What About Telepsychiatry? A Systematic Review

Background: Mental illness has become a significant worldwide health issue in recent years. There is presently insufficient evidence to definitively determine the clinical effectiveness and cost-effectiveness of different health care models. The objective of this study was to evaluate the effectiveness of videoconferencing in mental illness.

Data Sources: Literature searches were performed in Medline, EMBASE, PsycINFO, Centre for Reviews and Dissemination, and The Cochrane Library Controlled Trial Registry databases (1997–May 2008). A search of the following terms was used: e-health, mental disorders (MeSH term), mental health (MeSH term), mental health services (MeSH term), telecare, teleconsultation, telehome, telemedical, telemedicine, telemental, telepsychiatric, telepsychiatry, televideo, videoconference, and videophone.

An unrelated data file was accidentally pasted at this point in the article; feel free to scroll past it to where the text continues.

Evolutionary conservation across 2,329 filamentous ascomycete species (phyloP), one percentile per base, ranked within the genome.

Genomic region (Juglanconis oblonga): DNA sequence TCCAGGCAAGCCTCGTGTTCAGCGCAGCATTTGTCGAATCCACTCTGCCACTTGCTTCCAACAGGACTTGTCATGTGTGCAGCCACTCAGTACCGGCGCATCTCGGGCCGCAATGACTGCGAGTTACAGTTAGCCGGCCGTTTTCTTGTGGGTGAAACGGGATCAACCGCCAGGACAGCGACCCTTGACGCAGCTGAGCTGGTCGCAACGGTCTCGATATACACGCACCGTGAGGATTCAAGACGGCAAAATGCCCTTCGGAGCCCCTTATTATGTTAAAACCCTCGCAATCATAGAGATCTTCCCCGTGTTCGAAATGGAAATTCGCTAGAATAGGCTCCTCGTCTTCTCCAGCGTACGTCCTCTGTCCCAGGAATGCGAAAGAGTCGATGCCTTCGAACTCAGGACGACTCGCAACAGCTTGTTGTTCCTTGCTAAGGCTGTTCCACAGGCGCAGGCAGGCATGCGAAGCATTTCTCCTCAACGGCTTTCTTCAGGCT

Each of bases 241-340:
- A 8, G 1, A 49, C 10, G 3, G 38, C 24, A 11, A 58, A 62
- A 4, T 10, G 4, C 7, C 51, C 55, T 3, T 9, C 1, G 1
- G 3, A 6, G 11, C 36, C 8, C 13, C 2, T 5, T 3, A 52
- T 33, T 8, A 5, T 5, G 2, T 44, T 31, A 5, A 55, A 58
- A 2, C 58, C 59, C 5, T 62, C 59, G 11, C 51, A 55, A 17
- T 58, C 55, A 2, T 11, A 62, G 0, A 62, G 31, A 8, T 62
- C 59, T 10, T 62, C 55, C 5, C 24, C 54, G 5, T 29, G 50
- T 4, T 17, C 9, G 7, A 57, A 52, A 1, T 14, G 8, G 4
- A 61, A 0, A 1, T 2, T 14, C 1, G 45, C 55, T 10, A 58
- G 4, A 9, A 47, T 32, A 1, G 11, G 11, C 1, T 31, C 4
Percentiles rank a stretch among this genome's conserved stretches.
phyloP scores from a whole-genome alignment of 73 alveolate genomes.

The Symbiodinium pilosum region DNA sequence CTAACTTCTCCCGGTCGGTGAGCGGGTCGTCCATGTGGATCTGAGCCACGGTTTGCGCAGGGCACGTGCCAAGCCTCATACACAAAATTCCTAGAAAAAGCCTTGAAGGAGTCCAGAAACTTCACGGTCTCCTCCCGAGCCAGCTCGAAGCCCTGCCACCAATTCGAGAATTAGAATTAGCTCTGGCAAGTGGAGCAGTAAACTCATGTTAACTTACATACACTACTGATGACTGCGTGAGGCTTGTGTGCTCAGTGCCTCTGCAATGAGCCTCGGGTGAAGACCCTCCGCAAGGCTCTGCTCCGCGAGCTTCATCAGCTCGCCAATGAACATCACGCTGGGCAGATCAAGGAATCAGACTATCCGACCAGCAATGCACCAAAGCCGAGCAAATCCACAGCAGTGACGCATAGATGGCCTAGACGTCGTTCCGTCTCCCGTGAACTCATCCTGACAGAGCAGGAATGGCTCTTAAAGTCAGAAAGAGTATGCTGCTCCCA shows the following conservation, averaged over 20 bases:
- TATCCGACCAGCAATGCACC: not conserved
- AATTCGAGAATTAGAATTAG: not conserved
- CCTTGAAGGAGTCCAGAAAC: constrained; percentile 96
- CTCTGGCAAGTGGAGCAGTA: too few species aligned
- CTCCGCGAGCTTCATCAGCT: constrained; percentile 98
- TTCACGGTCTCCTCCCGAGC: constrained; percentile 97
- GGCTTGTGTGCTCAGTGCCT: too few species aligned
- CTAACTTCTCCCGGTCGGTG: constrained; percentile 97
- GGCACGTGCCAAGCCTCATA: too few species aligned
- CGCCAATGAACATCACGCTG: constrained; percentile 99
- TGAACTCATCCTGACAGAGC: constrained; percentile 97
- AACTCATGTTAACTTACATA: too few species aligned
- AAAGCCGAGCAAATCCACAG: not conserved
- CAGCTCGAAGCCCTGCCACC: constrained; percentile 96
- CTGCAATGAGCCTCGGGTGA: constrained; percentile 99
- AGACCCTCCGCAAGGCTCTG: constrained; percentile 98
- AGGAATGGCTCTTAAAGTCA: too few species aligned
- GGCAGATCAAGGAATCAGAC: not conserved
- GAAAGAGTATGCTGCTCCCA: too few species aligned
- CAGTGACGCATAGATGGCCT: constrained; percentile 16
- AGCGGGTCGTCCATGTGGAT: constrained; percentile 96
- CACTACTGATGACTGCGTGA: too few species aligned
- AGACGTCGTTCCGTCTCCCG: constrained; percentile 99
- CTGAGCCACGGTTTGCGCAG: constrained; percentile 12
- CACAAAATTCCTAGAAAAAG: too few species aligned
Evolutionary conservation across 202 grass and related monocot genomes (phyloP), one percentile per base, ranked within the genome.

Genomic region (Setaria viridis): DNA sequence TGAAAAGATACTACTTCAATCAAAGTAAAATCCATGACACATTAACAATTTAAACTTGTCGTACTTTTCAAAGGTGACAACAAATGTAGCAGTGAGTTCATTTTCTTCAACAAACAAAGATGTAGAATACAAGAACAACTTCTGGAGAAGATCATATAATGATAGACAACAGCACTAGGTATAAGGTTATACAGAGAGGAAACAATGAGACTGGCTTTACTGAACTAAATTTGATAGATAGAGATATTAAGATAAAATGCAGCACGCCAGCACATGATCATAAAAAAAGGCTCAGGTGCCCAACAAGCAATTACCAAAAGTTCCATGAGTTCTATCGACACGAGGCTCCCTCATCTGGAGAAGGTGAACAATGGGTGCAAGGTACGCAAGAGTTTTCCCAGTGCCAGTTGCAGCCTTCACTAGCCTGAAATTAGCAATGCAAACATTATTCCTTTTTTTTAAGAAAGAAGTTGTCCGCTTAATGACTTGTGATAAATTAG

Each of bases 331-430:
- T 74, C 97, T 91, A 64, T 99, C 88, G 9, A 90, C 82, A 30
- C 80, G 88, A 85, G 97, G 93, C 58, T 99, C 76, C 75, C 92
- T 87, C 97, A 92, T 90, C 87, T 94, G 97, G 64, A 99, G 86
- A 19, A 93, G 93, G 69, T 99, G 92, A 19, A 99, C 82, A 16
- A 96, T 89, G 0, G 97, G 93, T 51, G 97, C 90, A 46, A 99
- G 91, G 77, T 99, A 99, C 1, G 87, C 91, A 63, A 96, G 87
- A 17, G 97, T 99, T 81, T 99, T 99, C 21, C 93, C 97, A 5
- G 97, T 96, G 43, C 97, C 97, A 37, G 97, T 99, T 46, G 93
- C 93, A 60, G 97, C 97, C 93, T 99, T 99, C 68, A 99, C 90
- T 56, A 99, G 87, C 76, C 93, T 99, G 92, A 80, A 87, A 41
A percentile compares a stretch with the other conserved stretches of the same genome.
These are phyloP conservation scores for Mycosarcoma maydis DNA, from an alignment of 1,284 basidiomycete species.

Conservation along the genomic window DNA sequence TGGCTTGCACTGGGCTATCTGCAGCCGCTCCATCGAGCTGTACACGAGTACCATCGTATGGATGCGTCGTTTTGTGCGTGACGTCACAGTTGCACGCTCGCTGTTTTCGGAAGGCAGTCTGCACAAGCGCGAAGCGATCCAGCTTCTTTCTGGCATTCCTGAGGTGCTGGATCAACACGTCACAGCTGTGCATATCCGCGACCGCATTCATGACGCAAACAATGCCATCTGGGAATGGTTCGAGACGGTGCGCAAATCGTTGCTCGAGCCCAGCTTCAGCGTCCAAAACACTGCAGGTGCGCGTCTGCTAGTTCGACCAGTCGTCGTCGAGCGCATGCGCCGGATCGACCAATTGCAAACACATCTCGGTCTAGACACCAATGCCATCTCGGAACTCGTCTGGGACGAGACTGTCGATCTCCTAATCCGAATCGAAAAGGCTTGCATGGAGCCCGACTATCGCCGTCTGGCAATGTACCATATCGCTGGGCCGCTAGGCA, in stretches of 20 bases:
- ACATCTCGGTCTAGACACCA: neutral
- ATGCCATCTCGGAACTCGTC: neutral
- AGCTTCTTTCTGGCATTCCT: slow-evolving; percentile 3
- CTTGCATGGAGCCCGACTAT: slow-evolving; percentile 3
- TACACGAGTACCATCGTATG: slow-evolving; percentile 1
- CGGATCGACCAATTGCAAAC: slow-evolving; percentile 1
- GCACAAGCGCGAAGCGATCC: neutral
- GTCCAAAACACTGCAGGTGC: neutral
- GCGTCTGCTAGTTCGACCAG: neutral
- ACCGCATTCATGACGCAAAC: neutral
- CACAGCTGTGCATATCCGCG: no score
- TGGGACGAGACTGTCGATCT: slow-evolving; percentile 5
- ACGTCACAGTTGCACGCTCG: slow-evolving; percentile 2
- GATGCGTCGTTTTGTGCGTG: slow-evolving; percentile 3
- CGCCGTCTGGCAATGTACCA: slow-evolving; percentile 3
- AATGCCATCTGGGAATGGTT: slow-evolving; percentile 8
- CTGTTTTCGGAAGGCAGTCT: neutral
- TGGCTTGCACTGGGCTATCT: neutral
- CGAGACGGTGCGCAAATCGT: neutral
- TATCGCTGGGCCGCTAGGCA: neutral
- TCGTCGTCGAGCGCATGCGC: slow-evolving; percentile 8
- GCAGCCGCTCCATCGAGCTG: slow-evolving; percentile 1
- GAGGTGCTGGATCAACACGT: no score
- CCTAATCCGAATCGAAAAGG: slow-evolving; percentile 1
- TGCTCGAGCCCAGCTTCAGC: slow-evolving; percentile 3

Study Selection: Type of disease, interventions, and clinical outcomes or patient satisfaction were identified. Exclusion criteria included studies that did not analyze intervention outcomes and studies with a sample size of fewer than 10 cases. Peer review and quality assessment according to Cochrane recommendations were required for inclusion.

Data Extraction/Synthesis: Of 620 identified articles, 10 randomized controlled trials are included (1,054 patients with various mental disorders). There were no statistically significant differences between study groups for symptoms, quality of life, and patient satisfaction.

Conclusions: There is insufficient scientific evidence regarding the effectiveness of telepsychiatry in the management of mental illness, and more research is needed to further evaluate its efficiency. However, there is a strong hypothesis that videoconference-based treatment obtains the same results as face-to-face therapy and that telepsychiatry is a useful alternative when face-to-face therapy is not possible.